Despite the recent political turmoil, the macroeconomic situation is broadly stable. Real GDP growth in 2007/08 is estimated at 4¾ percent, led by a stronger-than expected expansion in the service and agriculture sectors. With monetary management by Nepal Rastra Bank (NRB) geared to maintaining the exchange rate peg to the Indian rupee, headline inflation remains broadly in line with price developments in India. Rising international food and fuel prices have pushed average inflation up to around 8 percent. The domestically financed budget deficit is estimated at below 2 percent of GDP, in line with projections. On the external side, rising imports and stagnant exports have led to a further deterioration in the trade deficit, but this will be more than offset in the current account by strong inflows of workers’ remittances. The NRB international reserve position remains robust at around US$2 billion, equivalent to about 6 months of goods and services imports.
Going forward, Nepal’s economic prospects depend on continued macroeconomic stability. The exchange rate peg to the Indian rupee should help contain inflation at levels close to those in India, while structural reforms and infrastructure investments are key to maintaining competitiveness over the medium term. Real GDP growth could rise to 5½ percent in 2008/09, subject to favorable agricultural performance and continued strength in the service sector. The unsettled political environment poses the most immediate risk to growth.
Sustainable fiscal policy is the cornerstone for protecting Nepal’s macroeconomic environment—including the exchange rate peg and moderate levels of inflation. Nepal has maintained a prudent budget policy over the last several years. However, even if the highly ambitious revenue targets in the currently proposed 2008/09 budget are achieved, domestic financing implied by the budget would be somewhat above the 2 percent of GDP level recommended by the IMF staff. While this would not threaten near-term macroeconomic stability, such a policy cannot be sustained over the medium term without straining the banking system’s ability to finance the budget deficit. Continued subsidies to the Nepal Oil Corporation remain a key threat to the government’s budget position.1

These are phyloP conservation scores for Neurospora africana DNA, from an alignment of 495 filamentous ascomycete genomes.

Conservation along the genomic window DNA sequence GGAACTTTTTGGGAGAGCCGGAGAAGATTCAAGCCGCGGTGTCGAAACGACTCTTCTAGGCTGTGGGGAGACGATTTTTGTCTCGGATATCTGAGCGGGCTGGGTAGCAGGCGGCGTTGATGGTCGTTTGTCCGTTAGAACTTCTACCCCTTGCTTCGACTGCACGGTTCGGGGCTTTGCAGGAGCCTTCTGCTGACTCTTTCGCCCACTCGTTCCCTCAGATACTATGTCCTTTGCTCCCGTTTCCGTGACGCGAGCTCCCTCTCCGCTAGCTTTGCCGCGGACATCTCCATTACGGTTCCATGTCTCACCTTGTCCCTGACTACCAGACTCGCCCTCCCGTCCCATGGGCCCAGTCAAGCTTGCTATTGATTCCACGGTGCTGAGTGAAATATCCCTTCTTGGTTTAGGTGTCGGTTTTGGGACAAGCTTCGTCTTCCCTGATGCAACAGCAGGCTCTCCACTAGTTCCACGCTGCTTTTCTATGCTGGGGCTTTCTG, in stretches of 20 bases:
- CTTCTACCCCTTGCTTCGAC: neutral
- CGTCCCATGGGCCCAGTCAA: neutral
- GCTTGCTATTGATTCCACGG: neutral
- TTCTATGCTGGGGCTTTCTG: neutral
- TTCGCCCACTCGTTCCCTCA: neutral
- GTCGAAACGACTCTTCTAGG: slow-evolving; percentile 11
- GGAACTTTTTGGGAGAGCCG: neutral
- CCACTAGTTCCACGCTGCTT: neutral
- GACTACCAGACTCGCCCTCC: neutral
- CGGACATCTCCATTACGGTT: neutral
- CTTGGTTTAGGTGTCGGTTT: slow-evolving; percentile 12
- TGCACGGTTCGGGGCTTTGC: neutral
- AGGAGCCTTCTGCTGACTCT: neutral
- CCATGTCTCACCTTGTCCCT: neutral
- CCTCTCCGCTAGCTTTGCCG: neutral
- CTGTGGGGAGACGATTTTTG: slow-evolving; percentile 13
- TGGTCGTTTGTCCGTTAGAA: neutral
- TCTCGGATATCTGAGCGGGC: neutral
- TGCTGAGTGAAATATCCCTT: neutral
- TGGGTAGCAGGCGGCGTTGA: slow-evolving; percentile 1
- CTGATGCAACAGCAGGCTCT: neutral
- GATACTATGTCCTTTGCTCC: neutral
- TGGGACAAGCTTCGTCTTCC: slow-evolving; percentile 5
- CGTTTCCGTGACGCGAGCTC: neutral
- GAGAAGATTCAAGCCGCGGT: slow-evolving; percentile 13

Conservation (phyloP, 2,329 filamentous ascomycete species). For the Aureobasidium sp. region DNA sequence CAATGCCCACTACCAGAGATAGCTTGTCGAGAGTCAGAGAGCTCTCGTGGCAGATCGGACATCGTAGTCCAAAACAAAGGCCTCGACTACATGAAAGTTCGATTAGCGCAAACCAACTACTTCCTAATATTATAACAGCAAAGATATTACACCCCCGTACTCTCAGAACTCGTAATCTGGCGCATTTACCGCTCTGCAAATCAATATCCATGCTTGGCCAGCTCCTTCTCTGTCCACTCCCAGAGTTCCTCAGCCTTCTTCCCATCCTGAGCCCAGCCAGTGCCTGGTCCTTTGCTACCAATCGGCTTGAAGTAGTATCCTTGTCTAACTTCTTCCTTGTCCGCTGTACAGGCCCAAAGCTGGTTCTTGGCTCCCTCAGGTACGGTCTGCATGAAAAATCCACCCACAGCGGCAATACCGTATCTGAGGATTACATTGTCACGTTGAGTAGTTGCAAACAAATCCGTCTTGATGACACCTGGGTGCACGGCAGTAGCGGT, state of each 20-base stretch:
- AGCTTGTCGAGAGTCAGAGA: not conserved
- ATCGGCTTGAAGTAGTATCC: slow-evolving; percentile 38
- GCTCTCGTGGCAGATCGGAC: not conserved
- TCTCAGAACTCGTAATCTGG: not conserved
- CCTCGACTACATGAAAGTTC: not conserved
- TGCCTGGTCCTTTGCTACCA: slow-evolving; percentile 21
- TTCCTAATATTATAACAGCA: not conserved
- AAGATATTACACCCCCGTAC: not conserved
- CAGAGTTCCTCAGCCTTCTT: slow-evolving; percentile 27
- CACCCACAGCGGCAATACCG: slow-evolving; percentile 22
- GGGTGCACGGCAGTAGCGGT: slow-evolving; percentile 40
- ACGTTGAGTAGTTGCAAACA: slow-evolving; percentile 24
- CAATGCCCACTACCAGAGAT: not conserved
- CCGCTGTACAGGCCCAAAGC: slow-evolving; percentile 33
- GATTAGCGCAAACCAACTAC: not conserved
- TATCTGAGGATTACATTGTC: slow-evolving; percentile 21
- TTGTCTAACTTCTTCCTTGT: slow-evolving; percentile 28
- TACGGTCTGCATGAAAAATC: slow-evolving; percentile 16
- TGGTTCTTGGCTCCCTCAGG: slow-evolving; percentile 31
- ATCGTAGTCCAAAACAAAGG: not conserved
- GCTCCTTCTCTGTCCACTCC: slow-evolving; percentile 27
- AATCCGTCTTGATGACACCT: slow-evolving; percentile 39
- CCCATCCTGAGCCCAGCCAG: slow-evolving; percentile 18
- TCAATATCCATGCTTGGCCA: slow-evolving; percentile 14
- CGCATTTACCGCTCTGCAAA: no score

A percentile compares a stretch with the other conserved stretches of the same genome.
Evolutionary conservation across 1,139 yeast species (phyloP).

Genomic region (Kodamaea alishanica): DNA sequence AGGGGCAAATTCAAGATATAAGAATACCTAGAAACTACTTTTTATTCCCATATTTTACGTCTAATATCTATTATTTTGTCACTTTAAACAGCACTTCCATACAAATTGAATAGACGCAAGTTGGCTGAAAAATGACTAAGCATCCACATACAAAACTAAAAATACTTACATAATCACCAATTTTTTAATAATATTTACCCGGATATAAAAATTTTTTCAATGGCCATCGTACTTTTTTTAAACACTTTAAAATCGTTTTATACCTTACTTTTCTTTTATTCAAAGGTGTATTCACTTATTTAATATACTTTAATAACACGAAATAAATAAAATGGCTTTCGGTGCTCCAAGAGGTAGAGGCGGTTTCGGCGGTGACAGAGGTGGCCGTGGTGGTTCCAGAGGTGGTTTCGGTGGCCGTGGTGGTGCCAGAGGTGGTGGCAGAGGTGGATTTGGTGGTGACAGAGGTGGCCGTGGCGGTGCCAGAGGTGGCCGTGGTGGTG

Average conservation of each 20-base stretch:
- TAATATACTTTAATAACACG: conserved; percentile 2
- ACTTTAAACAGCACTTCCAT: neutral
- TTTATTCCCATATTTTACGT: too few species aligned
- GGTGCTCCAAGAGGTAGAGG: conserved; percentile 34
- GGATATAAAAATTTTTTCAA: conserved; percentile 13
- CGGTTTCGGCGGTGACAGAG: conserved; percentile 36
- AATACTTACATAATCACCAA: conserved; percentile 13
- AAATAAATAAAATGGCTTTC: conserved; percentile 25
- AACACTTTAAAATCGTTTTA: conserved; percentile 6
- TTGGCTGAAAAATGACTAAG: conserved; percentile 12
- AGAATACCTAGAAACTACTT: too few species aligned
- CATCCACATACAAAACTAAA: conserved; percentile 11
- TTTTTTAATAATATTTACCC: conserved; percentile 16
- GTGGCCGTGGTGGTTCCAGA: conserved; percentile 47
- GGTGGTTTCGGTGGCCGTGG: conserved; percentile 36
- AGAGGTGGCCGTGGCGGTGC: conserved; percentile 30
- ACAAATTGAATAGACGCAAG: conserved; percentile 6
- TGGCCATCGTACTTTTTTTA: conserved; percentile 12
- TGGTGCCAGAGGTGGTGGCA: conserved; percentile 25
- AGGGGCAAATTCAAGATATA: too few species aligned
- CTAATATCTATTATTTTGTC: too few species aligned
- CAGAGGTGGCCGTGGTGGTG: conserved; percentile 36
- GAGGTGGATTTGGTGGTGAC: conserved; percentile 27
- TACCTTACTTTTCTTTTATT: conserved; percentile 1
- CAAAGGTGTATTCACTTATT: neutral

While the macroeconomic performance has been stable, progress on structural reforms has been held back by the fragile political circumstances. In particular, little progress has been made to address institutional weaknesses in public financial management and the financial sector. Specifically,
- The rapid proliferation of banking licenses calls for stronger efforts to strengthen supervision and regulatory enforcement to maintain financial stability. The legal framework is improving but enforcement remains weak, and the application of the recently-introduced stricter licensing requirements will be an important signal of the authorities’ willingness to tighten enforcement going forward.
- The June 2008 price adjustments for petroleum products are welcome, but further increases and the introduction of an automatic pricing mechanism are required to place the loss-making Nepal Oil Corporation’s finances on a sustainable footing.
- The accounting, auditing, and reporting of public sector operations are inadequate. The budget coverage is confined to only the central budget with no information on quasi-fiscal activities, internal control procedures are not fully effective, and the management of spending is weak.
Status of IMF relations. The fifth and final review under the Poverty Reduction and Growth Facility was completed on November 9, 2007. The 2008 Article IV consultation was discussed by the Executive Board in May 2008. The next Article IV consultation is slated for the Spring of 2009.